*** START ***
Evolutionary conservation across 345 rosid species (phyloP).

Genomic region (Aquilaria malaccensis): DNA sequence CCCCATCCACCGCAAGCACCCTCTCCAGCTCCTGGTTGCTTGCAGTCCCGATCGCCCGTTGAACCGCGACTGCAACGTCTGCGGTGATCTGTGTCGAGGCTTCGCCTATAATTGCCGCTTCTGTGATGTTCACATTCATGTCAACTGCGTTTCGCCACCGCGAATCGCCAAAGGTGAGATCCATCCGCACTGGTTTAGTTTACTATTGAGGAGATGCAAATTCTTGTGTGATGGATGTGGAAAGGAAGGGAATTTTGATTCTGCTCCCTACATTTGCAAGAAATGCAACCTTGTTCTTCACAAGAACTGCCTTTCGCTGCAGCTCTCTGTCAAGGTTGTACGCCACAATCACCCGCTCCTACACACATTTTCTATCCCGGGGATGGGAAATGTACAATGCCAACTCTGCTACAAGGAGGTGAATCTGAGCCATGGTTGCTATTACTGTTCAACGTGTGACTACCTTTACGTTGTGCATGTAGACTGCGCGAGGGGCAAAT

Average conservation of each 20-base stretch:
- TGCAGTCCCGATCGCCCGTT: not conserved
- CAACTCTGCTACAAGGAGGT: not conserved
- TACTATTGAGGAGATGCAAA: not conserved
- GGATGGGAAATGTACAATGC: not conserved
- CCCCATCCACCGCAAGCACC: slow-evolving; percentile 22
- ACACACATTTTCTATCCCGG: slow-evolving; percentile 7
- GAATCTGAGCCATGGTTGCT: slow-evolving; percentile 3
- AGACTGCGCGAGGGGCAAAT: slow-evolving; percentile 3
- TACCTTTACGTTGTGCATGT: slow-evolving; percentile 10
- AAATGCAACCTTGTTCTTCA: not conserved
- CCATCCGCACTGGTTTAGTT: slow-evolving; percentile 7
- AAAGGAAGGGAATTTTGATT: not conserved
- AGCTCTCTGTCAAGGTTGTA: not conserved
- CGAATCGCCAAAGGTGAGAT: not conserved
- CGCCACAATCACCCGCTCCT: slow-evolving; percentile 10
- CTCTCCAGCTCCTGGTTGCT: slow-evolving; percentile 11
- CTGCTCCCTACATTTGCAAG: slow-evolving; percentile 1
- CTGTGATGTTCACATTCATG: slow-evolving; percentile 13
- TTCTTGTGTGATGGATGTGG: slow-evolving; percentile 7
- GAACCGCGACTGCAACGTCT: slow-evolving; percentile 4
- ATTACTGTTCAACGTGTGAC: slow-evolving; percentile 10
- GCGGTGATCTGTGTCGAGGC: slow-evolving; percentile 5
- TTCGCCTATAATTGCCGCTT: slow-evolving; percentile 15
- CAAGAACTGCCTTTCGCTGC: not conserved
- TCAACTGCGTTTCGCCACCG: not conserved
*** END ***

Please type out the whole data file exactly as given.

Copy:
Evolutionary conservation across 345 rosid species (phyloP).

Genomic region (Aquilaria malaccensis): DNA sequence CCCCATCCACCGCAAGCACCCTCTCCAGCTCCTGGTTGCTTGCAGTCCCGATCGCCCGTTGAACCGCGACTGCAACGTCTGCGGTGATCTGTGTCGAGGCTTCGCCTATAATTGCCGCTTCTGTGATGTTCACATTCATGTCAACTGCGTTTCGCCACCGCGAATCGCCAAAGGTGAGATCCATCCGCACTGGTTTAGTTTACTATTGAGGAGATGCAAATTCTTGTGTGATGGATGTGGAAAGGAAGGGAATTTTGATTCTGCTCCCTACATTTGCAAGAAATGCAACCTTGTTCTTCACAAGAACTGCCTTTCGCTGCAGCTCTCTGTCAAGGTTGTACGCCACAATCACCCGCTCCTACACACATTTTCTATCCCGGGGATGGGAAATGTACAATGCCAACTCTGCTACAAGGAGGTGAATCTGAGCCATGGTTGCTATTACTGTTCAACGTGTGACTACCTTTACGTTGTGCATGTAGACTGCGCGAGGGGCAAAT

Average conservation of each 20-base stretch:
- TGCAGTCCCGATCGCCCGTT: not conserved
- CAACTCTGCTACAAGGAGGT: not conserved
- TACTATTGAGGAGATGCAAA: not conserved
- GGATGGGAAATGTACAATGC: not conserved
- CCCCATCCACCGCAAGCACC: slow-evolving; percentile 22
- ACACACATTTTCTATCCCGG: slow-evolving; percentile 7
- GAATCTGAGCCATGGTTGCT: slow-evolving; percentile 3
- AGACTGCGCGAGGGGCAAAT: slow-evolving; percentile 3
- TACCTTTACGTTGTGCATGT: slow-evolving; percentile 10
- AAATGCAACCTTGTTCTTCA: not conserved
- CCATCCGCACTGGTTTAGTT: slow-evolving; percentile 7
- AAAGGAAGGGAATTTTGATT: not conserved
- AGCTCTCTGTCAAGGTTGTA: not conserved
- CGAATCGCCAAAGGTGAGAT: not conserved
- CGCCACAATCACCCGCTCCT: slow-evolving; percentile 10
- CTCTCCAGCTCCTGGTTGCT: slow-evolving; percentile 11
- CTGCTCCCTACATTTGCAAG: slow-evolving; percentile 1
- CTGTGATGTTCACATTCATG: slow-evolving; percentile 13
- TTCTTGTGTGATGGATGTGG: slow-evolving; percentile 7
- GAACCGCGACTGCAACGTCT: slow-evolving; percentile 4
- ATTACTGTTCAACGTGTGAC: slow-evolving; percentile 10
- GCGGTGATCTGTGTCGAGGC: slow-evolving; percentile 5
- TTCGCCTATAATTGCCGCTT: slow-evolving; percentile 15
- CAAGAACTGCCTTTCGCTGC: not conserved
- TCAACTGCGTTTCGCCACCG: not conserved